There were some perfunctory parting words and that was pretty much the end of the interview. Not only did I not get the job, I didn’t even get a “regrets” letter thanking me for my interest. After that dance with the devil, nothing that Ed Koch did as mayor ever surprised me.

As I was escorted to my seat by a white-gloved usher (about five rows from the front, immediately behind the Tomlinson family members) there was not too much time to dwell on my Ed Koch saga. As visions of the former mayor evanesced into forgetfulness, I do remember thinking that Winner would have loved the white glove touch, although in his earlier years he had been nothing like a white glove type of guy.

It was getting close to show time. It was time to absorb and observe. The memorial service for Winner Tomlinson was another occasion and another reason for The Pride to gather.

*************

CHAPTER 14
Paul
Introducing……. Diedre and The Pride

The Pride is the term that I have used to refer to the black men and women, lions and lionesses actually, who have risen to prominence on Wall Street, in corporate America, and in the canyons of its law firms, accounting firms and management consulting agglomerations.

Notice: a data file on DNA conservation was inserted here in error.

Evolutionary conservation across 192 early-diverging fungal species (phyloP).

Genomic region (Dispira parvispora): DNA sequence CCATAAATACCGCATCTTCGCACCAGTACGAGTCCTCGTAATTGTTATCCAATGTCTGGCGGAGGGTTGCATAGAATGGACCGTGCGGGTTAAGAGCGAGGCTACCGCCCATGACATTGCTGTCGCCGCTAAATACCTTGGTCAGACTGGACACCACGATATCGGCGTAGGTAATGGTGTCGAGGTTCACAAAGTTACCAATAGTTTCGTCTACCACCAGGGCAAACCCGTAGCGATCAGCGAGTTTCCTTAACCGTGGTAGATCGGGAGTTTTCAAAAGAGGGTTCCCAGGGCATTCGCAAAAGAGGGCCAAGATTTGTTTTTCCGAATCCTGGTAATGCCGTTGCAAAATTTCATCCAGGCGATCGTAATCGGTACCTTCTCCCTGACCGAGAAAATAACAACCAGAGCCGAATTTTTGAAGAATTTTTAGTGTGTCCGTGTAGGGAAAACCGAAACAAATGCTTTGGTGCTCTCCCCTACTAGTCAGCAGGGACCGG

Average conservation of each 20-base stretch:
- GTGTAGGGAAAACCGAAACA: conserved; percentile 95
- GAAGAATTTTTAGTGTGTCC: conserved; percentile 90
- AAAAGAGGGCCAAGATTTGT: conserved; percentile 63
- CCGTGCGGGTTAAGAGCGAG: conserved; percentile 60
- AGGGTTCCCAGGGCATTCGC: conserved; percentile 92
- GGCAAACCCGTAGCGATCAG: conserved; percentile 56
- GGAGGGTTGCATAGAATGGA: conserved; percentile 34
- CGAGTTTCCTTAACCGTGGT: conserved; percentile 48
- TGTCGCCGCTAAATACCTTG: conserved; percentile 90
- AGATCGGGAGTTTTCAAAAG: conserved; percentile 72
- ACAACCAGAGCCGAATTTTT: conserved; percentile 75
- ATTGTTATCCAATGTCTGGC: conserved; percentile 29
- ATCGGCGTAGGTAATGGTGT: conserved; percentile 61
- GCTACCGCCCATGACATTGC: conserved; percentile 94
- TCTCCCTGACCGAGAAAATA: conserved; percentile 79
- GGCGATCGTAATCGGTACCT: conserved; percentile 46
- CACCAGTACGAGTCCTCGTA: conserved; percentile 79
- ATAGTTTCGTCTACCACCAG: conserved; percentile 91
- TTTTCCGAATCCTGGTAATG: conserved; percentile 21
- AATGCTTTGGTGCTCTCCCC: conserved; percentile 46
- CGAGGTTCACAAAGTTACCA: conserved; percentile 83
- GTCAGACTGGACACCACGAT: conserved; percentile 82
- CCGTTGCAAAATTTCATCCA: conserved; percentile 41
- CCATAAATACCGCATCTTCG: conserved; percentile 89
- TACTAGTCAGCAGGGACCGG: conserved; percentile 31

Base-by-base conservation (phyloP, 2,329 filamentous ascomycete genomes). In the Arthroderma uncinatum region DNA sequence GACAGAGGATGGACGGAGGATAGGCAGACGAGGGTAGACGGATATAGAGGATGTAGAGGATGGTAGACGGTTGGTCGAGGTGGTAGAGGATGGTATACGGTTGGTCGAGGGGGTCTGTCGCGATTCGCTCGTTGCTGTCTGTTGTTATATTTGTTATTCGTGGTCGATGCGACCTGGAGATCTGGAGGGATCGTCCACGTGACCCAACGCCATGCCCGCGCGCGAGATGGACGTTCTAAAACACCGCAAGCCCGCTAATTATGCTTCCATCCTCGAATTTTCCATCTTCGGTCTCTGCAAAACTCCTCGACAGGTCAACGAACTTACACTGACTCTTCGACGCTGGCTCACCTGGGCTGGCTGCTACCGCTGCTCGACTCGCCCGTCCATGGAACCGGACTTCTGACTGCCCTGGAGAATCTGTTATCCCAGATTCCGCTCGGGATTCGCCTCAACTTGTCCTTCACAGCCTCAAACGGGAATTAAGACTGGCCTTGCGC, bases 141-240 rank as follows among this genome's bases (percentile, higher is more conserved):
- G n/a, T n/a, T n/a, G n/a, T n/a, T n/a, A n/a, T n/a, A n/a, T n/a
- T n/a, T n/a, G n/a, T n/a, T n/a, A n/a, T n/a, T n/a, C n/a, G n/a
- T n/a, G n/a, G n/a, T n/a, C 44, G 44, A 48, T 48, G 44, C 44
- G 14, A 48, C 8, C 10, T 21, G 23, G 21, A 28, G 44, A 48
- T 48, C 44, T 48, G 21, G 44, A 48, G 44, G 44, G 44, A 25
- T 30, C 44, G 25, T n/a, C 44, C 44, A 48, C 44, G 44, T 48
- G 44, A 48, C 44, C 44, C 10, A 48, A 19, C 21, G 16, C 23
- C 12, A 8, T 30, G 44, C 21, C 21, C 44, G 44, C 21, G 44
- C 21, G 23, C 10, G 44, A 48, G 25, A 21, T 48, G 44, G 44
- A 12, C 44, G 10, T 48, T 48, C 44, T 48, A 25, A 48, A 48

Being in New York, I am, of course, speaking of the New York version of The Pride. But The Pride is in Atlanta, Detroit, Chicago, Houston, Dallas, Philadelphia, Washington, Miami, New Orleans, Oakland, San Francisco, Denver, St. Louis and Los Angeles. Actually, The Pride is to be found all over America.

As a charter member of The Pride, I know that we are the beneficiaries of the seismic changes that hit America in the sixties and seventies. It was a change that allowed some black men and women to actually achieve on the basis of their ability and some limited opportunity.

The Pride consists of some of the most interesting, talented, intelligent, bizarre, insufferable, heroic, treacherous and memorable people that I can ever hope to know. I don’t kid myself, whatever I see in The Pride, the good and the bad, is in me too.

Many of them I genuinely like and some I love like brothers and sisters. Others are just too grasping, self-centered and opportunistic to suit my tastes. However, these are character traits that have virtually insured their success in these United States of America.

As I sit here now, pleasantly ensconced in my Sugar Hill townhouse, I know that I cannot afford to be too self-righteous or judgmental. After all, on that cold winter day, I sat in the sixth pew wearing a custom-tailored Giorgio Armani suit with a shirt sewn to my specifications by a Romanian shirt maker on West 43rd Street named Georges Tourvarian. My solid gold cufflinks were from Zimbabwe and the tie that I just happened to wear that day I had picked up at a little shop just off Bloomsbury Square in London. I know that The Pride is a part of me and I am a part of The Pride.